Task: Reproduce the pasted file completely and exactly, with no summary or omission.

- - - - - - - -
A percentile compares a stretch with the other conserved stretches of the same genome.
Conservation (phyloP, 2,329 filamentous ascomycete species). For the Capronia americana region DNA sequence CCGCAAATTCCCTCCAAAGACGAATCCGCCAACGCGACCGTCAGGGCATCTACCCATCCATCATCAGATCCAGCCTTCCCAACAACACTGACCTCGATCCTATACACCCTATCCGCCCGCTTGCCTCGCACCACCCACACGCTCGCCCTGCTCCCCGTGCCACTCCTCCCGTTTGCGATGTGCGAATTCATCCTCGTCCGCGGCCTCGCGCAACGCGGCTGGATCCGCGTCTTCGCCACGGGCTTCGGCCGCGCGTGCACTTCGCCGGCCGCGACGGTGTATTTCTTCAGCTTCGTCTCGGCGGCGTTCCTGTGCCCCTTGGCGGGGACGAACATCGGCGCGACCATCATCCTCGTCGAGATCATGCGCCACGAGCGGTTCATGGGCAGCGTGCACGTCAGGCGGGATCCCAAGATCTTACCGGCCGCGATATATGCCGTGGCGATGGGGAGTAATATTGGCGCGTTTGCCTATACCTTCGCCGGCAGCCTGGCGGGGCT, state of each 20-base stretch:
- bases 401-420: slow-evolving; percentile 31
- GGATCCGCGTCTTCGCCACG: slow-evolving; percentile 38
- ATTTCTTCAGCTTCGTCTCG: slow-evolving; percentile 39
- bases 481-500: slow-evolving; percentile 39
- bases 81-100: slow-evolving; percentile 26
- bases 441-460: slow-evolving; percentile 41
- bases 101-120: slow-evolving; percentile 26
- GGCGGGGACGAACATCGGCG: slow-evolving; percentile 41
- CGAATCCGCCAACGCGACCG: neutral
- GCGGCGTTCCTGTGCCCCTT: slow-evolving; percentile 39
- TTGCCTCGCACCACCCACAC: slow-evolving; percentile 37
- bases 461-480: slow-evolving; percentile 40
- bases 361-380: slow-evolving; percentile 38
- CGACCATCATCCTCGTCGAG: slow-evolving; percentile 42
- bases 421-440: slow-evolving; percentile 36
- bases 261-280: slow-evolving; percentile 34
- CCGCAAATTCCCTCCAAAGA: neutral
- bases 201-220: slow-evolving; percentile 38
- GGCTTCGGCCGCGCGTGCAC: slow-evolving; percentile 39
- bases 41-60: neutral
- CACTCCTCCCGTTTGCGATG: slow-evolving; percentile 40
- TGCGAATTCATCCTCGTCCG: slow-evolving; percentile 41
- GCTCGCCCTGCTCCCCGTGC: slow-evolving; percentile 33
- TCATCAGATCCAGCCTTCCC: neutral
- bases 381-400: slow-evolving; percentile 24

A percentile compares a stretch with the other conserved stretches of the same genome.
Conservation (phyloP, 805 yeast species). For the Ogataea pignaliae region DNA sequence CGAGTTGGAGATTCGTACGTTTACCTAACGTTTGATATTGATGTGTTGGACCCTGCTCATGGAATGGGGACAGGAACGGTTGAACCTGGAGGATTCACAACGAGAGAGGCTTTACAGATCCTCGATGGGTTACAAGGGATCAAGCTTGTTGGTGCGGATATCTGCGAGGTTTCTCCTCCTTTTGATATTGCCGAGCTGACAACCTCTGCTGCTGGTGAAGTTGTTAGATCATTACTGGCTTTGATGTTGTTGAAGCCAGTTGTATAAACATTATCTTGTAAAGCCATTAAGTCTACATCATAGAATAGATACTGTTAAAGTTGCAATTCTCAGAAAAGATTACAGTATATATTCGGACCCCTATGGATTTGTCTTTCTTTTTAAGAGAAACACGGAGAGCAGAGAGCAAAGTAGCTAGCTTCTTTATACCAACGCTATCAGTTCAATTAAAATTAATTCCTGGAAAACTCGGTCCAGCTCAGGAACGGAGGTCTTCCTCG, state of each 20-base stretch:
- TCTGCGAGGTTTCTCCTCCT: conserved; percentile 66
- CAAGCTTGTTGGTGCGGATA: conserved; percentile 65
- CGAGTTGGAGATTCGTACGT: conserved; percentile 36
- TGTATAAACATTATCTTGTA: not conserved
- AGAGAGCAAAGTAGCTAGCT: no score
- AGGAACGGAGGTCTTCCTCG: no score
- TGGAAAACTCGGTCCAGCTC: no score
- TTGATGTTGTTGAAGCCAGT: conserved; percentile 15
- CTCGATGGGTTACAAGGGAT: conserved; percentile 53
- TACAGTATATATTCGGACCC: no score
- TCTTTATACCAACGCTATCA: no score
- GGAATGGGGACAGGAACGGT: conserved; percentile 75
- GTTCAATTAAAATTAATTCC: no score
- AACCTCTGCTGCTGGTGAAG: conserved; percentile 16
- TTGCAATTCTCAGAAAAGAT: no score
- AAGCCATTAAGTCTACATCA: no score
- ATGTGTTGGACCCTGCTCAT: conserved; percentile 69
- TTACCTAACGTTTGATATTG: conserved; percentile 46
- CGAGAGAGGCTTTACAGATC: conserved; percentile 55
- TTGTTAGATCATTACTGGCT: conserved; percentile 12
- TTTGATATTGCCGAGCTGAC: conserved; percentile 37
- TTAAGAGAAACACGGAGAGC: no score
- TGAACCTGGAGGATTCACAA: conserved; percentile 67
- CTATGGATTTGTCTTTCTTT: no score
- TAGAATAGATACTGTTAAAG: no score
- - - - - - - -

A percentile compares a stretch with the other conserved stretches of the same genome.
Conservation (phyloP, 2,329 filamentous ascomycete species). For the Capronia americana region DNA sequence CCGCAAATTCCCTCCAAAGACGAATCCGCCAACGCGACCGTCAGGGCATCTACCCATCCATCATCAGATCCAGCCTTCCCAACAACACTGACCTCGATCCTATACACCCTATCCGCCCGCTTGCCTCGCACCACCCACACGCTCGCCCTGCTCCCCGTGCCACTCCTCCCGTTTGCGATGTGCGAATTCATCCTCGTCCGCGGCCTCGCGCAACGCGGCTGGATCCGCGTCTTCGCCACGGGCTTCGGCCGCGCGTGCACTTCGCCGGCCGCGACGGTGTATTTCTTCAGCTTCGTCTCGGCGGCGTTCCTGTGCCCCTTGGCGGGGACGAACATCGGCGCGACCATCATCCTCGTCGAGATCATGCGCCACGAGCGGTTCATGGGCAGCGTGCACGTCAGGCGGGATCCCAAGATCTTACCGGCCGCGATATATGCCGTGGCGATGGGGAGTAATATTGGCGCGTTTGCCTATACCTTCGCCGGCAGCCTGGCGGGGCT, state of each 20-base stretch:
- bases 401-420: slow-evolving; percentile 31
- GGATCCGCGTCTTCGCCACG: slow-evolving; percentile 38
- ATTTCTTCAGCTTCGTCTCG: slow-evolving; percentile 39
- bases 481-500: slow-evolving; percentile 39
- bases 81-100: slow-evolving; percentile 26
- bases 441-460: slow-evolving; percentile 41
- bases 101-120: slow-evolving; percentile 26
- GGCGGGGACGAACATCGGCG: slow-evolving; percentile 41
- CGAATCCGCCAACGCGACCG: neutral
- GCGGCGTTCCTGTGCCCCTT: slow-evolving; percentile 39
- TTGCCTCGCACCACCCACAC: slow-evolving; percentile 37
- bases 461-480: slow-evolving; percentile 40
- bases 361-380: slow-evolving; percentile 38
- CGACCATCATCCTCGTCGAG: slow-evolving; percentile 42
- bases 421-440: slow-evolving; percentile 36
- bases 261-280: slow-evolving; percentile 34
- CCGCAAATTCCCTCCAAAGA: neutral
- bases 201-220: slow-evolving; percentile 38
- GGCTTCGGCCGCGCGTGCAC: slow-evolving; percentile 39
- bases 41-60: neutral
- CACTCCTCCCGTTTGCGATG: slow-evolving; percentile 40
- TGCGAATTCATCCTCGTCCG: slow-evolving; percentile 41
- GCTCGCCCTGCTCCCCGTGC: slow-evolving; percentile 33
- TCATCAGATCCAGCCTTCCC: neutral
- bases 381-400: slow-evolving; percentile 24

A percentile compares a stretch with the other conserved stretches of the same genome.
Conservation (phyloP, 805 yeast species). For the Ogataea pignaliae region DNA sequence CGAGTTGGAGATTCGTACGTTTACCTAACGTTTGATATTGATGTGTTGGACCCTGCTCATGGAATGGGGACAGGAACGGTTGAACCTGGAGGATTCACAACGAGAGAGGCTTTACAGATCCTCGATGGGTTACAAGGGATCAAGCTTGTTGGTGCGGATATCTGCGAGGTTTCTCCTCCTTTTGATATTGCCGAGCTGACAACCTCTGCTGCTGGTGAAGTTGTTAGATCATTACTGGCTTTGATGTTGTTGAAGCCAGTTGTATAAACATTATCTTGTAAAGCCATTAAGTCTACATCATAGAATAGATACTGTTAAAGTTGCAATTCTCAGAAAAGATTACAGTATATATTCGGACCCCTATGGATTTGTCTTTCTTTTTAAGAGAAACACGGAGAGCAGAGAGCAAAGTAGCTAGCTTCTTTATACCAACGCTATCAGTTCAATTAAAATTAATTCCTGGAAAACTCGGTCCAGCTCAGGAACGGAGGTCTTCCTCG, state of each 20-base stretch:
- TCTGCGAGGTTTCTCCTCCT: conserved; percentile 66
- CAAGCTTGTTGGTGCGGATA: conserved; percentile 65
- CGAGTTGGAGATTCGTACGT: conserved; percentile 36
- TGTATAAACATTATCTTGTA: not conserved
- AGAGAGCAAAGTAGCTAGCT: no score
- AGGAACGGAGGTCTTCCTCG: no score
- TGGAAAACTCGGTCCAGCTC: no score
- TTGATGTTGTTGAAGCCAGT: conserved; percentile 15
- CTCGATGGGTTACAAGGGAT: conserved; percentile 53
- TACAGTATATATTCGGACCC: no score
- TCTTTATACCAACGCTATCA: no score
- GGAATGGGGACAGGAACGGT: conserved; percentile 75
- GTTCAATTAAAATTAATTCC: no score
- AACCTCTGCTGCTGGTGAAG: conserved; percentile 16
- TTGCAATTCTCAGAAAAGAT: no score
- AAGCCATTAAGTCTACATCA: no score
- ATGTGTTGGACCCTGCTCAT: conserved; percentile 69
- TTACCTAACGTTTGATATTG: conserved; percentile 46
- CGAGAGAGGCTTTACAGATC: conserved; percentile 55
- TTGTTAGATCATTACTGGCT: conserved; percentile 12
- TTTGATATTGCCGAGCTGAC: conserved; percentile 37
- TTAAGAGAAACACGGAGAGC: no score
- TGAACCTGGAGGATTCACAA: conserved; percentile 67
- CTATGGATTTGTCTTTCTTT: no score
- TAGAATAGATACTGTTAAAG: no score